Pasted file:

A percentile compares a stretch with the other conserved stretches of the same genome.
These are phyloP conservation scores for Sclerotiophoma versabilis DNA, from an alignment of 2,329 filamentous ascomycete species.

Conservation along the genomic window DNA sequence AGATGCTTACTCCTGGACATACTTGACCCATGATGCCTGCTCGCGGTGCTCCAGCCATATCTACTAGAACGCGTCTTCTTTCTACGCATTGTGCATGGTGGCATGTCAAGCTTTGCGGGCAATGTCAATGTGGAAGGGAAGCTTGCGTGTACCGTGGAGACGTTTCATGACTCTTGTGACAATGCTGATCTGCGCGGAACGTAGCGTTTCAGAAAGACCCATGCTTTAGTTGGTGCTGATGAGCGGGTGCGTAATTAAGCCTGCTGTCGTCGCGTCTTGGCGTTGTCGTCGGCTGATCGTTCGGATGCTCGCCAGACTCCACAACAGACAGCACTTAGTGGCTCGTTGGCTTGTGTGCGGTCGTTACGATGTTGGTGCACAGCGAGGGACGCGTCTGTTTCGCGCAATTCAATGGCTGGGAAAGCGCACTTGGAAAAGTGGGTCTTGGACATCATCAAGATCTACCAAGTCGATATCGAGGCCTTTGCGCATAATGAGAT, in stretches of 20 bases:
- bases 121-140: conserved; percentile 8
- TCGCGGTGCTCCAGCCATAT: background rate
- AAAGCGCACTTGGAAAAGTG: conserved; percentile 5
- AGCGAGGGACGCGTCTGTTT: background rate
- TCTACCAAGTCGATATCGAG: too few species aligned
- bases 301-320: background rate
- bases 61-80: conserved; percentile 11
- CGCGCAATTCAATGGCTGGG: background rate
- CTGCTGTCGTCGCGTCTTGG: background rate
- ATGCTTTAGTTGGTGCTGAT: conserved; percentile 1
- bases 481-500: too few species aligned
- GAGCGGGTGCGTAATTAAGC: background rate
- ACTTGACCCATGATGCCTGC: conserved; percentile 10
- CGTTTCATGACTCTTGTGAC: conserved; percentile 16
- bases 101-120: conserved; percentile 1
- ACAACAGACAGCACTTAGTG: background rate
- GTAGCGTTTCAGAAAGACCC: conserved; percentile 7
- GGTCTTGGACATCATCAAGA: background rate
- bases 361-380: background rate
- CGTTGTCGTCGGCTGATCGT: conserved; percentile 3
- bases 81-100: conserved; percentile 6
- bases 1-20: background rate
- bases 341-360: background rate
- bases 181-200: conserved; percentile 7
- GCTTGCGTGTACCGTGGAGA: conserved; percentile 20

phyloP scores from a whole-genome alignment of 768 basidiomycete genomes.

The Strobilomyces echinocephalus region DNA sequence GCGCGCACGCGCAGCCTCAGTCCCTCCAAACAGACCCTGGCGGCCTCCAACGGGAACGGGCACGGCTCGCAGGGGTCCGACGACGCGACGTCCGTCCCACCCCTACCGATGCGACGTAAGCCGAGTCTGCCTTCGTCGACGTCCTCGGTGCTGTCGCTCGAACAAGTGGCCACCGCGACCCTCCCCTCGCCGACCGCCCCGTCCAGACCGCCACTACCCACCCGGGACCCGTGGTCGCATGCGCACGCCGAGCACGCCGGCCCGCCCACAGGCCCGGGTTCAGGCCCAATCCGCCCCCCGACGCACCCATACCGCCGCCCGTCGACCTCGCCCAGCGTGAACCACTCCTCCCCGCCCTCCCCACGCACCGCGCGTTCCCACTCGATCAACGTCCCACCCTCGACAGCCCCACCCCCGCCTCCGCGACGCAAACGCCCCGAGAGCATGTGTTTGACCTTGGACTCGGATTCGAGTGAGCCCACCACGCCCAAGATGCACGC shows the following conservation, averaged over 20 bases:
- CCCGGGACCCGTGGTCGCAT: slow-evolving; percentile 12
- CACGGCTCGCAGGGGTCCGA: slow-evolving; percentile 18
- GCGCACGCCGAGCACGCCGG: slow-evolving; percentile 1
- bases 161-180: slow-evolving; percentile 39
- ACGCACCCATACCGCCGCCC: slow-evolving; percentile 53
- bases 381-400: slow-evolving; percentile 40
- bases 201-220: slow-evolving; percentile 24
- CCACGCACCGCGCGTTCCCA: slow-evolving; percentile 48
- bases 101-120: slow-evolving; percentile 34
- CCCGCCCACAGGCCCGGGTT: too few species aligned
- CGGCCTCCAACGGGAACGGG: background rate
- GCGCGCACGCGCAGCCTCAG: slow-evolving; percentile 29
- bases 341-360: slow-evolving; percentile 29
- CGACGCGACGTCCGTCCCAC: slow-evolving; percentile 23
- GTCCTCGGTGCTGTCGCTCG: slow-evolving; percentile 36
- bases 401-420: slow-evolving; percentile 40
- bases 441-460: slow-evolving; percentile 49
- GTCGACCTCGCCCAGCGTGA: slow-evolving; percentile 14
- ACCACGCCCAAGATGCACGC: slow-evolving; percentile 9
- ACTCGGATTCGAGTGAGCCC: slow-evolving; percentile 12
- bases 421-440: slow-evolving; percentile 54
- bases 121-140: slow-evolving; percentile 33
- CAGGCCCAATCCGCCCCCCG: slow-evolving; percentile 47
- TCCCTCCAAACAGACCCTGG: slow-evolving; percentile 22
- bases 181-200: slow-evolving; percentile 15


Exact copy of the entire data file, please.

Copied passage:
A percentile compares a stretch with the other conserved stretches of the same genome.
These are phyloP conservation scores for Sclerotiophoma versabilis DNA, from an alignment of 2,329 filamentous ascomycete species.

Conservation along the genomic window DNA sequence AGATGCTTACTCCTGGACATACTTGACCCATGATGCCTGCTCGCGGTGCTCCAGCCATATCTACTAGAACGCGTCTTCTTTCTACGCATTGTGCATGGTGGCATGTCAAGCTTTGCGGGCAATGTCAATGTGGAAGGGAAGCTTGCGTGTACCGTGGAGACGTTTCATGACTCTTGTGACAATGCTGATCTGCGCGGAACGTAGCGTTTCAGAAAGACCCATGCTTTAGTTGGTGCTGATGAGCGGGTGCGTAATTAAGCCTGCTGTCGTCGCGTCTTGGCGTTGTCGTCGGCTGATCGTTCGGATGCTCGCCAGACTCCACAACAGACAGCACTTAGTGGCTCGTTGGCTTGTGTGCGGTCGTTACGATGTTGGTGCACAGCGAGGGACGCGTCTGTTTCGCGCAATTCAATGGCTGGGAAAGCGCACTTGGAAAAGTGGGTCTTGGACATCATCAAGATCTACCAAGTCGATATCGAGGCCTTTGCGCATAATGAGAT, in stretches of 20 bases:
- bases 121-140: conserved; percentile 8
- TCGCGGTGCTCCAGCCATAT: background rate
- AAAGCGCACTTGGAAAAGTG: conserved; percentile 5
- AGCGAGGGACGCGTCTGTTT: background rate
- TCTACCAAGTCGATATCGAG: too few species aligned
- bases 301-320: background rate
- bases 61-80: conserved; percentile 11
- CGCGCAATTCAATGGCTGGG: background rate
- CTGCTGTCGTCGCGTCTTGG: background rate
- ATGCTTTAGTTGGTGCTGAT: conserved; percentile 1
- bases 481-500: too few species aligned
- GAGCGGGTGCGTAATTAAGC: background rate
- ACTTGACCCATGATGCCTGC: conserved; percentile 10
- CGTTTCATGACTCTTGTGAC: conserved; percentile 16
- bases 101-120: conserved; percentile 1
- ACAACAGACAGCACTTAGTG: background rate
- GTAGCGTTTCAGAAAGACCC: conserved; percentile 7
- GGTCTTGGACATCATCAAGA: background rate
- bases 361-380: background rate
- CGTTGTCGTCGGCTGATCGT: conserved; percentile 3
- bases 81-100: conserved; percentile 6
- bases 1-20: background rate
- bases 341-360: background rate
- bases 181-200: conserved; percentile 7
- GCTTGCGTGTACCGTGGAGA: conserved; percentile 20

phyloP scores from a whole-genome alignment of 768 basidiomycete genomes.

The Strobilomyces echinocephalus region DNA sequence GCGCGCACGCGCAGCCTCAGTCCCTCCAAACAGACCCTGGCGGCCTCCAACGGGAACGGGCACGGCTCGCAGGGGTCCGACGACGCGACGTCCGTCCCACCCCTACCGATGCGACGTAAGCCGAGTCTGCCTTCGTCGACGTCCTCGGTGCTGTCGCTCGAACAAGTGGCCACCGCGACCCTCCCCTCGCCGACCGCCCCGTCCAGACCGCCACTACCCACCCGGGACCCGTGGTCGCATGCGCACGCCGAGCACGCCGGCCCGCCCACAGGCCCGGGTTCAGGCCCAATCCGCCCCCCGACGCACCCATACCGCCGCCCGTCGACCTCGCCCAGCGTGAACCACTCCTCCCCGCCCTCCCCACGCACCGCGCGTTCCCACTCGATCAACGTCCCACCCTCGACAGCCCCACCCCCGCCTCCGCGACGCAAACGCCCCGAGAGCATGTGTTTGACCTTGGACTCGGATTCGAGTGAGCCCACCACGCCCAAGATGCACGC shows the following conservation, averaged over 20 bases:
- CCCGGGACCCGTGGTCGCAT: slow-evolving; percentile 12
- CACGGCTCGCAGGGGTCCGA: slow-evolving; percentile 18
- GCGCACGCCGAGCACGCCGG: slow-evolving; percentile 1
- bases 161-180: slow-evolving; percentile 39
- ACGCACCCATACCGCCGCCC: slow-evolving; percentile 53
- bases 381-400: slow-evolving; percentile 40
- bases 201-220: slow-evolving; percentile 24
- CCACGCACCGCGCGTTCCCA: slow-evolving; percentile 48
- bases 101-120: slow-evolving; percentile 34
- CCCGCCCACAGGCCCGGGTT: too few species aligned
- CGGCCTCCAACGGGAACGGG: background rate
- GCGCGCACGCGCAGCCTCAG: slow-evolving; percentile 29
- bases 341-360: slow-evolving; percentile 29
- CGACGCGACGTCCGTCCCAC: slow-evolving; percentile 23
- GTCCTCGGTGCTGTCGCTCG: slow-evolving; percentile 36
- bases 401-420: slow-evolving; percentile 40
- bases 441-460: slow-evolving; percentile 49
- GTCGACCTCGCCCAGCGTGA: slow-evolving; percentile 14
- ACCACGCCCAAGATGCACGC: slow-evolving; percentile 9
- ACTCGGATTCGAGTGAGCCC: slow-evolving; percentile 12
- bases 421-440: slow-evolving; percentile 54
- bases 121-140: slow-evolving; percentile 33
- CAGGCCCAATCCGCCCCCCG: slow-evolving; percentile 47
- TCCCTCCAAACAGACCCTGG: slow-evolving; percentile 22
- bases 181-200: slow-evolving; percentile 15